Tourists may not take gamble to visit Las Vegas
LAS VEGAS — Variously known as an adult playground and Disneyland for grown-ups, Las Vegas brands itself as a place where tourists can enjoy a sense of edginess with no real danger.
A series of high-profile episodes of violence amid throngs of tourists, however, is threatening Sin City's reputation as a padded room of a town where people can cut loose with no fear of consequences.
A car-to-car shooting and a resulting fiery crash killed two bystanders and an aspiring rapper on Thursday. The incident followed a bizarre elevator stabbing and a shooting in movie theater's parking lot.
Though crime has been falling on the glitzy stretch of Las Vegas Boulevard that houses most of the city's major casinos, tourism officials worry that vacationers and convention planners could begin to steer clear of the city because of a perception of mayhem.
“We are concerned because it can create misperceptions about the safety of the city, the safety of the Strip,” said Gary Thompson, spokesman for Caesars Entertainment, which owns 10 resorts in the tourist zone, including Caesars Palace and Paris Las Vegas.
Casinos are worried about convention business, which helps fill rooms and gambling tables between weekends. Corporate planners can swing the market with a few decisions, said Gordon Absher, spokesman for MGM Resorts International.
“And that decision will bring thousands of people,” he said.
MGM operates several major casino-hotels, including CityCenter, where Thursday's convulsion of violence originated.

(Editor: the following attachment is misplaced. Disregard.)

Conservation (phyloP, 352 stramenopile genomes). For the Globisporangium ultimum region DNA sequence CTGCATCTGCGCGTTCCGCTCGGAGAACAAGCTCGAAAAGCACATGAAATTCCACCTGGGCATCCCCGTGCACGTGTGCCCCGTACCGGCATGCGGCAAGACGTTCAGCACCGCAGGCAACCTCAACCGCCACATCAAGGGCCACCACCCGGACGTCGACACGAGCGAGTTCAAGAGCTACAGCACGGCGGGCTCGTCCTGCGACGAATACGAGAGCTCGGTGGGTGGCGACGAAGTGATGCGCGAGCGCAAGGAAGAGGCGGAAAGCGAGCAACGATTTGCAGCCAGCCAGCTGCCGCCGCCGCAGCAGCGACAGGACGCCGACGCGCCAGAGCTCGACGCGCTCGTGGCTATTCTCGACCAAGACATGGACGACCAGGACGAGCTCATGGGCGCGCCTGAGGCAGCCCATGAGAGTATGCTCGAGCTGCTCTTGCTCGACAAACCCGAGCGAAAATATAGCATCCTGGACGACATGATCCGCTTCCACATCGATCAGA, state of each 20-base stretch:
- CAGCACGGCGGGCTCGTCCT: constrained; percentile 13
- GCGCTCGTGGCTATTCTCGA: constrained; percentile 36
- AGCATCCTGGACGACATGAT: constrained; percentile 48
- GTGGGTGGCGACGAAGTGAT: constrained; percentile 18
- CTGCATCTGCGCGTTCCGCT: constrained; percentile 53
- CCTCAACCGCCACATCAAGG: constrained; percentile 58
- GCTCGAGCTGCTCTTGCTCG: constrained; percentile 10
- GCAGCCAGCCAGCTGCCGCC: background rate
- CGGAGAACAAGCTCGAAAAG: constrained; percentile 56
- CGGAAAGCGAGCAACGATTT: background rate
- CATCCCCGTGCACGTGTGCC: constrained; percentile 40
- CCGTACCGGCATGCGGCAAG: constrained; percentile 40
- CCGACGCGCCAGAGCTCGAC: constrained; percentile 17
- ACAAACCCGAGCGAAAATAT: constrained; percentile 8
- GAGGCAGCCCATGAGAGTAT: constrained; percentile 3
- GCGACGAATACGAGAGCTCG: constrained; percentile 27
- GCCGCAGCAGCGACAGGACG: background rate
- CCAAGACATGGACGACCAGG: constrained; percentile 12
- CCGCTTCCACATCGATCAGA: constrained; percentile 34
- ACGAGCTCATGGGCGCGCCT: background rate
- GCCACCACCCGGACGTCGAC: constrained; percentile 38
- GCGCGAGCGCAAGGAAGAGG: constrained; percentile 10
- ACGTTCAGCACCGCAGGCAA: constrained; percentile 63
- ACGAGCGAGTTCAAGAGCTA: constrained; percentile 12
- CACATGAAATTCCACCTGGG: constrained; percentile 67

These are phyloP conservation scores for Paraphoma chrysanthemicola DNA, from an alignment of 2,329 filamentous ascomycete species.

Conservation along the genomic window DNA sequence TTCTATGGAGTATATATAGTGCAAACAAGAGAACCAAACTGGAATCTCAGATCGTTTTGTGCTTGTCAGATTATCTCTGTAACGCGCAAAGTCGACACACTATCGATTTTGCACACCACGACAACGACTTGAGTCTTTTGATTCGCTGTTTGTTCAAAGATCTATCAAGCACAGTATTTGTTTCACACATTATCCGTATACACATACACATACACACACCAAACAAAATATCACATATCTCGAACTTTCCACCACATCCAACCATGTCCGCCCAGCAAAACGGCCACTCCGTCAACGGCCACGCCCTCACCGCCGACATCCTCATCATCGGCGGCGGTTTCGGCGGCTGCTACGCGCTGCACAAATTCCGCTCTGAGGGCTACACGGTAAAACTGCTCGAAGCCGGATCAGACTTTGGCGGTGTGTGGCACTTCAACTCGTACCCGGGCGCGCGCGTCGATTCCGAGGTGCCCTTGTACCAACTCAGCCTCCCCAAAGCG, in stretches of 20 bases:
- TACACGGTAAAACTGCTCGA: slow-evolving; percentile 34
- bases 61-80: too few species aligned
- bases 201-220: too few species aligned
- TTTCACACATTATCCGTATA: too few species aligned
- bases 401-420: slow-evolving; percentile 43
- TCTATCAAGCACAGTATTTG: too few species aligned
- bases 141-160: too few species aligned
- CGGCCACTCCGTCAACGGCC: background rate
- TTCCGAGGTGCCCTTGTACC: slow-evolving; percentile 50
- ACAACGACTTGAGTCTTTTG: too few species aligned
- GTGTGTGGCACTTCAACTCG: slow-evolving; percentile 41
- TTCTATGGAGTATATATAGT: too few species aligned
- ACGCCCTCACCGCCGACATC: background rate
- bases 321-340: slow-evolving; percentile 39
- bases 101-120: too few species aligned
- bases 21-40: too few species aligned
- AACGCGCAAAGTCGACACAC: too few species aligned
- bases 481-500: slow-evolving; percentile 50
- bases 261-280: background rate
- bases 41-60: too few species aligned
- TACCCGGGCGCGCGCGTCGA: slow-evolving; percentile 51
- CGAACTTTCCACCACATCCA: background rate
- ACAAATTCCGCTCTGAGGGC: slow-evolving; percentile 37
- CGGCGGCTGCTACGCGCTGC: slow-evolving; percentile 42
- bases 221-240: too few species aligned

Show commenting policy
TribLive commenting policy
You are solely responsible for your comments and by using TribLive.com you agree to our Terms of Service.
We moderate comments. Our goal is to provide substantive commentary for a general readership. By screening submissions, we provide a space where readers can share intelligent and informed commentary that enhances the quality of our news and information.
While most comments will be posted if they are on-topic and not abusive, moderating decisions are subjective. We will make them as carefully and consistently as we can. Because of the volume of reader comments, we cannot review individual moderation decisions with readers.
We value thoughtful comments representing a range of views that make their point quickly and politely. We make an effort to protect discussions from repeated comments either by the same reader or different readers.
We follow the same standards for taste as the daily newspaper. A few things we won't tolerate: personal attacks, obscenity, vulgarity, profanity (including expletives and letters followed by dashes), commercial promotion, impersonations, incoherence, proselytizing and SHOUTING. Don't include URLs to Web sites.
We do not edit comments. They are either approved or deleted. We reserve the right to edit a comment that is quoted or excerpted in an article. In this case, we may fix spelling and punctuation.
We welcome strong opinions and criticism of our work, but we don't want comments to become bogged down with discussions of our policies and we will moderate accordingly.
We appreciate it when readers and people quoted in articles or blog posts point out errors of fact or emphasis and will investigate all assertions. But these suggestions should be sent via e-mail. To avoid distracting other readers, we won't publish comments that suggest a correction. Instead, corrections will be made in a blog post or in an article.
- The ‘McQueen effect’: A car owned by late actor can fetch 3 to 5 times its worth
- White House ricochets in nonprofits’ birth control coverage fray
- Mudslides plague Washington state after wildfire strips hillsides
- NASA expected to hire private rocket
- His murder-arson conviction overturned, man walks free 24 years later
- Obama pressured to obliterate ISIS as attack risks rise
- U.S. could have done better, says brother of slain journalist
- Reid apologizes for jokes at Asian business event
- Retailers warned about software
- Kentucky firefighters recovering from ice stunt shocks
- Hackers hit 25,000 government workers